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It’s hard to believe Disney’s Bambi is now 75 years old. To celebrate one of the ultimate ‘right in the feels’ movies of all time, we look back at other childhood films that to this day make us ugly cry. SPOILERS AND SAD TIMES AHEAD.
Dog movies are particularly ripe for this list. We’ve got another one later on, but we could have featured the likes of Turner & Hooch (1989) or the criminally underrated Richard Gere effort Hachi: A Dog’s Tale (2009). All things considered, though, we had to go with this early Disney film in which a young boy forms a bond with stray dog, only to cruelly see his pet put down due to sickness. As if that wasn’t enough, when one of Old Yeller’s pups imitates his habit of stealing meat, the whole cycle begins again. Just beautiful.
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The title character has recently been resurrected by Steven Spielberg in the trailer for his upcoming adventure movie Ready Player One, which straightaway gives you a clue as to the impact The Iron Giant had on unsuspecting kids in 1999. An alien crash lands in Rockwell, Maine, and is befriended by a young boy during the Cold War. As government agents close in, the otherworldly robot is forced to sacrifice himself to save the town now his home.
There’s an urban legend the chrome dome of the metallic robot was inspired by the actor voicing the part… which was none other than Vin Diesel himself… ah, that’s why it looked so familiar.
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Steven Spielberg has a lot to answer for. He made a generation afraid to go into the sea with Jaws (1975) and then turned us all into amateur adventurers with his Indiana Jones series. In-between, he gave us this classic featuring a lovable alien desperate to get back home. It’s the ultimate 80s film before the decade lost its cool, and losing your cool is just what you’ll do when ET and Elliot ride off into the moonlight.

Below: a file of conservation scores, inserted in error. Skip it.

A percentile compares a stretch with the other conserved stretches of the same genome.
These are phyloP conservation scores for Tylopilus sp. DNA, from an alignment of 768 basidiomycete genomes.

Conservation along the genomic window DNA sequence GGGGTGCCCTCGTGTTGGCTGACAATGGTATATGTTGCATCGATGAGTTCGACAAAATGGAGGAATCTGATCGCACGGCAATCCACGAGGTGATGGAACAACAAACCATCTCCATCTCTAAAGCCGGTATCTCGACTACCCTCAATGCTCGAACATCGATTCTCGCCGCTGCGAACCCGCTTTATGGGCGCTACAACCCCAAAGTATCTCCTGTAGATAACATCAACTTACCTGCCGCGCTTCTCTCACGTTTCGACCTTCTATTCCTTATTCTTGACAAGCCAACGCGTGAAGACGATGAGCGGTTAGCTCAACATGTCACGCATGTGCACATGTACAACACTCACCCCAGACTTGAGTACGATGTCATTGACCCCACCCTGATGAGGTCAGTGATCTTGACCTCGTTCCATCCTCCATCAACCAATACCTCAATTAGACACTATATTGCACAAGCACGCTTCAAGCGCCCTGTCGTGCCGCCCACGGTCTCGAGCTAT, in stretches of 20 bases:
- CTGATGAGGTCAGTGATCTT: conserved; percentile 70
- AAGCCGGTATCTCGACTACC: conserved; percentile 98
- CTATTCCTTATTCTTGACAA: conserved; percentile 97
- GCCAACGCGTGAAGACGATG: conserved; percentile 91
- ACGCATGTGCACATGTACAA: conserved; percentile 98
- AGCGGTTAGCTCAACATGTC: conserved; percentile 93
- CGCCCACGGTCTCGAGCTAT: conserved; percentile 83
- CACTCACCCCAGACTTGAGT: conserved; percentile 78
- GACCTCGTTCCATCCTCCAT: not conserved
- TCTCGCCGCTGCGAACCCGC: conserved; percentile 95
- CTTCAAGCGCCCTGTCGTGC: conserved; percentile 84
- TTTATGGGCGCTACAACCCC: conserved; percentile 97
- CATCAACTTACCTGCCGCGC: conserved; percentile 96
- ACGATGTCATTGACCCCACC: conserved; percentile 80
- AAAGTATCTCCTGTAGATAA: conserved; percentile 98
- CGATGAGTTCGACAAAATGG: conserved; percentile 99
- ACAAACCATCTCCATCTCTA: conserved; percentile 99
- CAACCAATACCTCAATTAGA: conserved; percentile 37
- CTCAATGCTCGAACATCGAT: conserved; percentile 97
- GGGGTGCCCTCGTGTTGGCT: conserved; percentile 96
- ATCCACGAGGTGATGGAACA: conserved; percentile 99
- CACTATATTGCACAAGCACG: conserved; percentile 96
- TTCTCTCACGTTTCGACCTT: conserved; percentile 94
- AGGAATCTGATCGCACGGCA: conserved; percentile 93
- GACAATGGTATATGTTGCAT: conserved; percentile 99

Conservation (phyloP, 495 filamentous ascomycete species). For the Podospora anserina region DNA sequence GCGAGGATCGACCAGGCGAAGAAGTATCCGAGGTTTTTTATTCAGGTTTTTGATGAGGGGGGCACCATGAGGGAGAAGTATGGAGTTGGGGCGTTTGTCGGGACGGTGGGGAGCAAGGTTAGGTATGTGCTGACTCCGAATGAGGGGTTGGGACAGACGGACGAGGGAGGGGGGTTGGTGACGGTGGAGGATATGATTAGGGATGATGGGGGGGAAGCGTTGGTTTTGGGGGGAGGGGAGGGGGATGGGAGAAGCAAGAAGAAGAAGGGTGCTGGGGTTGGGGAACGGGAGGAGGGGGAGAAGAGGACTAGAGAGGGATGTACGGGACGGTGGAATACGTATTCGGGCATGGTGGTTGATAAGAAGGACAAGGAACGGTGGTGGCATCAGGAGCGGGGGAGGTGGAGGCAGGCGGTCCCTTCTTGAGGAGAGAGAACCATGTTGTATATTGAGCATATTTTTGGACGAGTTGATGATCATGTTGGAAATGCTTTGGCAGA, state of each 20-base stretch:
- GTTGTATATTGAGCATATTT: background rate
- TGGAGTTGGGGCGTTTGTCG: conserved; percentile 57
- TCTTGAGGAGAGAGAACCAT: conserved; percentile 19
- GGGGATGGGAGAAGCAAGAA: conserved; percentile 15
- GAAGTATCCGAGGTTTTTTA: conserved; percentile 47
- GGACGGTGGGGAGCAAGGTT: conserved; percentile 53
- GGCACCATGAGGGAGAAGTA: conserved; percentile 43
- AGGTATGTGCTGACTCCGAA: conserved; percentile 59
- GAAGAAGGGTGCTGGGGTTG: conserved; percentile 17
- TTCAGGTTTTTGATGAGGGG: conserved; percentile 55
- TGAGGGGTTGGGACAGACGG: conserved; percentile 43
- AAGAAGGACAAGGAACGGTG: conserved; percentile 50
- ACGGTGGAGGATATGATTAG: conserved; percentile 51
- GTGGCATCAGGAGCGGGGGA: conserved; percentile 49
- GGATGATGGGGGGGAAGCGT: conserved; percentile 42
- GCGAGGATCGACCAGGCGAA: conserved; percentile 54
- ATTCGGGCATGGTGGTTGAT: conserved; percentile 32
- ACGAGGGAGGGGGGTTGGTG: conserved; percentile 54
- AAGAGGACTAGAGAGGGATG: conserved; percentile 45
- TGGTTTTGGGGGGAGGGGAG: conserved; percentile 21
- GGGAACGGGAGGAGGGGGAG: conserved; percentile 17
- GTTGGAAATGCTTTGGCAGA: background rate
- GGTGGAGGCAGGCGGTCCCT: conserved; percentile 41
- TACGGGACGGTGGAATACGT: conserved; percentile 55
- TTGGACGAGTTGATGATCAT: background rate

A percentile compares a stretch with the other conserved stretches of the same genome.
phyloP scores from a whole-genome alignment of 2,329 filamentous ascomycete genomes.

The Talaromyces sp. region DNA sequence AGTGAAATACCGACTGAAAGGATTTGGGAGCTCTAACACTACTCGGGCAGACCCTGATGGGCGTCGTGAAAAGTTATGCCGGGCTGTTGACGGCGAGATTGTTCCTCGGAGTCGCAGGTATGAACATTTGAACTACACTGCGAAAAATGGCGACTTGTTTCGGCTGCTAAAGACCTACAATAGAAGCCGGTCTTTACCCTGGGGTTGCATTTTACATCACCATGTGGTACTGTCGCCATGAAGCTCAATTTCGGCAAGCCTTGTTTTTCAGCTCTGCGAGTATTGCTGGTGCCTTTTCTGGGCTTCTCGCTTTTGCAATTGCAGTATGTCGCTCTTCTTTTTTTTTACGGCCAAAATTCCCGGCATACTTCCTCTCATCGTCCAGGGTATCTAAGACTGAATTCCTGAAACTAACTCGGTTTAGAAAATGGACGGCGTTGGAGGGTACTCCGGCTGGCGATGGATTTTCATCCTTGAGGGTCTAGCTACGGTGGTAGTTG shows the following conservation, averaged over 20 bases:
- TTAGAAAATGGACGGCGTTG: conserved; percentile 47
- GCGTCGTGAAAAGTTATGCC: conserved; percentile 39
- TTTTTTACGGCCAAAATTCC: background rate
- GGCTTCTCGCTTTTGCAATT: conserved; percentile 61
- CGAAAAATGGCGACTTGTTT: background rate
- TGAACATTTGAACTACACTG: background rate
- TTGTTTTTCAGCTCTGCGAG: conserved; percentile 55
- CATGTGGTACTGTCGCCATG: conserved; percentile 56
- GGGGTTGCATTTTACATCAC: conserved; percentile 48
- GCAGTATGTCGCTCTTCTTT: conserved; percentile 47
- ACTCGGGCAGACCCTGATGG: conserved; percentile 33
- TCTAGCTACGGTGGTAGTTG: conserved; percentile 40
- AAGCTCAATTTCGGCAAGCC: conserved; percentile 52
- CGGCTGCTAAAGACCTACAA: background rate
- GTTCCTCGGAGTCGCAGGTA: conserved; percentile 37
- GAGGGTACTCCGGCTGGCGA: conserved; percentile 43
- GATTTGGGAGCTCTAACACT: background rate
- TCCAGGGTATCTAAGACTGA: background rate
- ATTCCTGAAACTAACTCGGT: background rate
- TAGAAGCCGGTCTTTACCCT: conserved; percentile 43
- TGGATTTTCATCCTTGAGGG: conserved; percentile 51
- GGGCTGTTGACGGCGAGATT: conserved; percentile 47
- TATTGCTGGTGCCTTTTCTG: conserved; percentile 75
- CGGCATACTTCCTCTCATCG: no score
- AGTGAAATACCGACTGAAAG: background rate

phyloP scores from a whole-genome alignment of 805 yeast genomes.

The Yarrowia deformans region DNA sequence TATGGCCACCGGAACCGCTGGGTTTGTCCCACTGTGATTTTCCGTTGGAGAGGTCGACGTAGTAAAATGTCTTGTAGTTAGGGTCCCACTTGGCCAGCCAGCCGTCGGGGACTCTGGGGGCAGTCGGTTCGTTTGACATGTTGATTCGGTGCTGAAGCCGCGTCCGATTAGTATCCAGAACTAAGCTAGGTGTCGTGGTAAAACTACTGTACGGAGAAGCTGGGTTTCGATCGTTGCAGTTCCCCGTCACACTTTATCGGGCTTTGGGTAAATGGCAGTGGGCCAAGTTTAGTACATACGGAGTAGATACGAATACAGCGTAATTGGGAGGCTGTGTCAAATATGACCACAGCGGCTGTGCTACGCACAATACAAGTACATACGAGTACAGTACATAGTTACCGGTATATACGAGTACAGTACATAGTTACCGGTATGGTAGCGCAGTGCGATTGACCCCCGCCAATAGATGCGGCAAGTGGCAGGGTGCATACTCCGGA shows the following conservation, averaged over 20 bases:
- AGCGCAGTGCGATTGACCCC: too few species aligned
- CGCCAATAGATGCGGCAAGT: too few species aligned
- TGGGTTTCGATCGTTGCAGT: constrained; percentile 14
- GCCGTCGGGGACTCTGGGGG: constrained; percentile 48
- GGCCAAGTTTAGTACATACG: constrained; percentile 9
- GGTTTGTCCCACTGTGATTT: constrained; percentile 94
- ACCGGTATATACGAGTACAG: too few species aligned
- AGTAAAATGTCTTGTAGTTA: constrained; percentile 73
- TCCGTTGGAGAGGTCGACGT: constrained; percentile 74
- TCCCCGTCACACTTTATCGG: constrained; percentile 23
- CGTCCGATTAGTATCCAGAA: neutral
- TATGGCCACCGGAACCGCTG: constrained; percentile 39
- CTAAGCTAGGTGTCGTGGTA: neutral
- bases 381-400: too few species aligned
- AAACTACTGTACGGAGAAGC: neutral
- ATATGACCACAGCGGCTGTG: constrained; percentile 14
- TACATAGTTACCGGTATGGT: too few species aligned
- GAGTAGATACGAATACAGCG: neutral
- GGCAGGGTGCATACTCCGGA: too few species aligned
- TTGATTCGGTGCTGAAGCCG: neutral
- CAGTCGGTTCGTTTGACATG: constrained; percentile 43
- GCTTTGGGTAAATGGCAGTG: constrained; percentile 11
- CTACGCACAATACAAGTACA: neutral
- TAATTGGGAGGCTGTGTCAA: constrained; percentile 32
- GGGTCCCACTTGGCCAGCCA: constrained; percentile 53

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Thinking about the opening sequence of this Pixar film still brings up way too much emotion. The romance between Carl and Ellie, from their tentative first moments together to her passing away, touches every sentimental bone. The montage reaches out to every relationship you’ve ever experienced and plants just enough hope in among the waves of sadness to make you turn to your loved ones and give them a warm hug.
Rumour has it that Pixar executives almost cut this beginning, fearing it would have ruined the movie. As you’re wiping away the tears and sobbing about the pointlessness of it all, you might wish they had…
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It’s not just Pixar that aces emotive animation. This Oscar-nominated Irish effort (co-produced with companies in France, Belgium, Luxembourg and Denmark) tells the story of a boy and his mute sister, whom he blames for the death of their mother. It turns out the girl is a selkie – a mythic creature that can switch between human and seal form – and together, brother and sister adventure into a magical world. Song of the Sea avoids whimsy despite its animation style, and instead gives us a superbly contemplative piece of work. It also tugs so hard at the heartstrings you can hear them ping as they snap.